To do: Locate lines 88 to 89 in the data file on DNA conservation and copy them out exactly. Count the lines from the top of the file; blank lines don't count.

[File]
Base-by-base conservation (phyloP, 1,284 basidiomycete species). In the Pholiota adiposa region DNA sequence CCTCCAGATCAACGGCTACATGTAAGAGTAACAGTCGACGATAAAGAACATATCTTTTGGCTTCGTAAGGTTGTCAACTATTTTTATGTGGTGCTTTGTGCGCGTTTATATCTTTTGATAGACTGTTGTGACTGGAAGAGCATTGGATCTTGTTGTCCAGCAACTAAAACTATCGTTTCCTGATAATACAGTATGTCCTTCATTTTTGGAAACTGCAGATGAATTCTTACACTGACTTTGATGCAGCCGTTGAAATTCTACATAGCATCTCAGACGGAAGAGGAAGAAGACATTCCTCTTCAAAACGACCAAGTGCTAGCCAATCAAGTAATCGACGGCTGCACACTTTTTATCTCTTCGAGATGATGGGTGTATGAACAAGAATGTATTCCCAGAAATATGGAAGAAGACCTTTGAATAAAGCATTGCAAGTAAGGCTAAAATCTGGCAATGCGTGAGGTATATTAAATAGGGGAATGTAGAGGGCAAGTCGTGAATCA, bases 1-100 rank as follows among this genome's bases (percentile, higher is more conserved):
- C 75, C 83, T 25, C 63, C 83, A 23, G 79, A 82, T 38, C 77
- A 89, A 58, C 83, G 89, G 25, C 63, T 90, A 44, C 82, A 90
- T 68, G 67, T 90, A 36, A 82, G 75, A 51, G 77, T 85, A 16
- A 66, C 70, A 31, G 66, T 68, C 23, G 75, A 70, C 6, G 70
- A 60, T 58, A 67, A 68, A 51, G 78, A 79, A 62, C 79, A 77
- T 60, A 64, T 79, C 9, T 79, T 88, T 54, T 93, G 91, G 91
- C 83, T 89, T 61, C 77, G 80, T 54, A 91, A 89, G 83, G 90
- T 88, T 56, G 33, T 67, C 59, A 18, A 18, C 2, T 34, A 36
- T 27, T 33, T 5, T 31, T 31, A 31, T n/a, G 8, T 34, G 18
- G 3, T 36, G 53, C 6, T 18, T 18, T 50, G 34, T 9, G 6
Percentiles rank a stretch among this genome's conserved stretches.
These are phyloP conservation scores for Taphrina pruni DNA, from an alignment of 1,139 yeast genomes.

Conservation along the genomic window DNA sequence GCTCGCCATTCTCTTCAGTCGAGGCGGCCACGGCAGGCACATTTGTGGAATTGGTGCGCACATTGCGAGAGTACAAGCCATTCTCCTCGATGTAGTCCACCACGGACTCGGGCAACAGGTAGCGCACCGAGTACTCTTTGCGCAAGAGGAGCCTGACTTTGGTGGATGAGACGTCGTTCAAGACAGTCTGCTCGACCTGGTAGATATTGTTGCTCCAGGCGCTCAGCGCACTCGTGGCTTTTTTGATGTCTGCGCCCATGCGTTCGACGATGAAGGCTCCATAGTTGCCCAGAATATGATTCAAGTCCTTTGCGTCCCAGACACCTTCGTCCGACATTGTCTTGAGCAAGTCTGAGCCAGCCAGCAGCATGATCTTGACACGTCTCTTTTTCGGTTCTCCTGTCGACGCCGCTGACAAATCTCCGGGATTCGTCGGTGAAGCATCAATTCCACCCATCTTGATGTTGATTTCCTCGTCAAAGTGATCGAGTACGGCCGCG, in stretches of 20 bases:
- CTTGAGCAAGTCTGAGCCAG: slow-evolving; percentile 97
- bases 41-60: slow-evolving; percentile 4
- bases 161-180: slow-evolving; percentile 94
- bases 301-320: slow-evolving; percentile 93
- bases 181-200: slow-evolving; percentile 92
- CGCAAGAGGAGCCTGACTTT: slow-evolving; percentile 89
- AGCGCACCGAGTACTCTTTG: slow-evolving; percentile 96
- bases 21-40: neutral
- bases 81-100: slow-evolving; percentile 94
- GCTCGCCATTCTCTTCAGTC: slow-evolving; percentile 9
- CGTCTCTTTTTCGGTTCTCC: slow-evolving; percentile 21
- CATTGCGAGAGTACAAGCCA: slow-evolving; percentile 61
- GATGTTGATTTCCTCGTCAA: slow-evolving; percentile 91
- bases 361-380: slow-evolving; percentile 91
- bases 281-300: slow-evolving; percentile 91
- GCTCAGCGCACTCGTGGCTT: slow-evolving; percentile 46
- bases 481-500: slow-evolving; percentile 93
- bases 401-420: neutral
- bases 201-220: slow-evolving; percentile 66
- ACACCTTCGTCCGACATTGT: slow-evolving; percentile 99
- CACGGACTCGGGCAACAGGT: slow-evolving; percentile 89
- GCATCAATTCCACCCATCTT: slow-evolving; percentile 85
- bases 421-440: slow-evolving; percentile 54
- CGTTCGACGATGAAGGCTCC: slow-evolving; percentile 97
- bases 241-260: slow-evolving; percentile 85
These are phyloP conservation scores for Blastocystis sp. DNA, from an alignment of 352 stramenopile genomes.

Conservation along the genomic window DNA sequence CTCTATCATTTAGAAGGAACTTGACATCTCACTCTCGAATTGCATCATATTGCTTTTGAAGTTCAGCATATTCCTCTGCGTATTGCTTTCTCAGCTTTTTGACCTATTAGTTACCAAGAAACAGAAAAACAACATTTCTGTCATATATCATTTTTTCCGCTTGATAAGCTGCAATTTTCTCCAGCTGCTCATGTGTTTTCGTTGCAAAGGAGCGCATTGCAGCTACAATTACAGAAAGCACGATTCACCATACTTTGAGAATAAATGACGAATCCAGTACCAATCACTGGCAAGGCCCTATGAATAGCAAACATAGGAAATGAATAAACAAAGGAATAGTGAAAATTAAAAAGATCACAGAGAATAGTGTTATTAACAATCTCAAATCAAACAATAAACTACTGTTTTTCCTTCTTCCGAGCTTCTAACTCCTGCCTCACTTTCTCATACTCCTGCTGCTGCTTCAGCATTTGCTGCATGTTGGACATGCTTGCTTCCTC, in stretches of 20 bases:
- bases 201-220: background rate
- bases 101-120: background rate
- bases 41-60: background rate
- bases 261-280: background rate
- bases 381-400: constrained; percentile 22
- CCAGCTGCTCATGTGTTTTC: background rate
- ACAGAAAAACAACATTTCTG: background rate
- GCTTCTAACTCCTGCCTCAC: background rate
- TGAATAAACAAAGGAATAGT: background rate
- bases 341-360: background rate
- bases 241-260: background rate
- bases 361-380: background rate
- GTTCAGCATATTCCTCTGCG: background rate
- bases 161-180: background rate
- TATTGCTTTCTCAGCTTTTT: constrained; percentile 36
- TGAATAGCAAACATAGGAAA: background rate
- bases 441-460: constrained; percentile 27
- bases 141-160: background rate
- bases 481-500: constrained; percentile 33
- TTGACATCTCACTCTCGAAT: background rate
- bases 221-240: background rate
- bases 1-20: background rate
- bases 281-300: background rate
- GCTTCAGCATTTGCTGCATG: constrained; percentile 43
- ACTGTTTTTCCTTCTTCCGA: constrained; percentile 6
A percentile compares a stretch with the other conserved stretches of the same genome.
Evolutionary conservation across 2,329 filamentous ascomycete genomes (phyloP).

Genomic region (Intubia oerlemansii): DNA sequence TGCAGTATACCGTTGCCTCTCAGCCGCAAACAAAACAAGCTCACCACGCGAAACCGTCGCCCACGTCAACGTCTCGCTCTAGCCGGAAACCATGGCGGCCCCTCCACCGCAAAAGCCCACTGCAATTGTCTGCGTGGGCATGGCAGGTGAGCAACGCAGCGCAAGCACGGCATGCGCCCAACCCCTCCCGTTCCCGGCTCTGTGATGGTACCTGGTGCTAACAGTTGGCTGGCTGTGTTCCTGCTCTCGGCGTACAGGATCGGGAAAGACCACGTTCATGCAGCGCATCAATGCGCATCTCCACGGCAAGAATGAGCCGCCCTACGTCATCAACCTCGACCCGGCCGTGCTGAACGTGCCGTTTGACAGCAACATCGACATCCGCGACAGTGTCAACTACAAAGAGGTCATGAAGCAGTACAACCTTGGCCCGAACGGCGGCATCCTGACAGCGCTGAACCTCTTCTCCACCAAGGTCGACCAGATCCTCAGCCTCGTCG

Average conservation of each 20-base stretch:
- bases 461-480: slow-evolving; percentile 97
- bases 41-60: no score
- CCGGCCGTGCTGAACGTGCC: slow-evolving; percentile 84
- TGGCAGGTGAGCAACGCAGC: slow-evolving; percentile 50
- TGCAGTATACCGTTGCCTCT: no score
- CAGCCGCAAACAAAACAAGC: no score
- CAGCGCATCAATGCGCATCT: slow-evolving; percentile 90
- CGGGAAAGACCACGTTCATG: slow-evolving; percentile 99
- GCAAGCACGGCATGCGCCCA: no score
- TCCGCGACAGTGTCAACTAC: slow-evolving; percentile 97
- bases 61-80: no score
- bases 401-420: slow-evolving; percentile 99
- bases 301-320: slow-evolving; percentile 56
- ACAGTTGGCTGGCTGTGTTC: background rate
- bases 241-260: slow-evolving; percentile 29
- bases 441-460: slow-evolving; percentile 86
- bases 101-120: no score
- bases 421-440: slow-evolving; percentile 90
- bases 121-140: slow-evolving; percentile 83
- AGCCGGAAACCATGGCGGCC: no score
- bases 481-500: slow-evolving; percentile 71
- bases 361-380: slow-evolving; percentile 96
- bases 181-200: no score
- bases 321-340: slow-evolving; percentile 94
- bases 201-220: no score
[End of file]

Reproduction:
- bases 421-440: slow-evolving; percentile 90
- bases 121-140: slow-evolving; percentile 83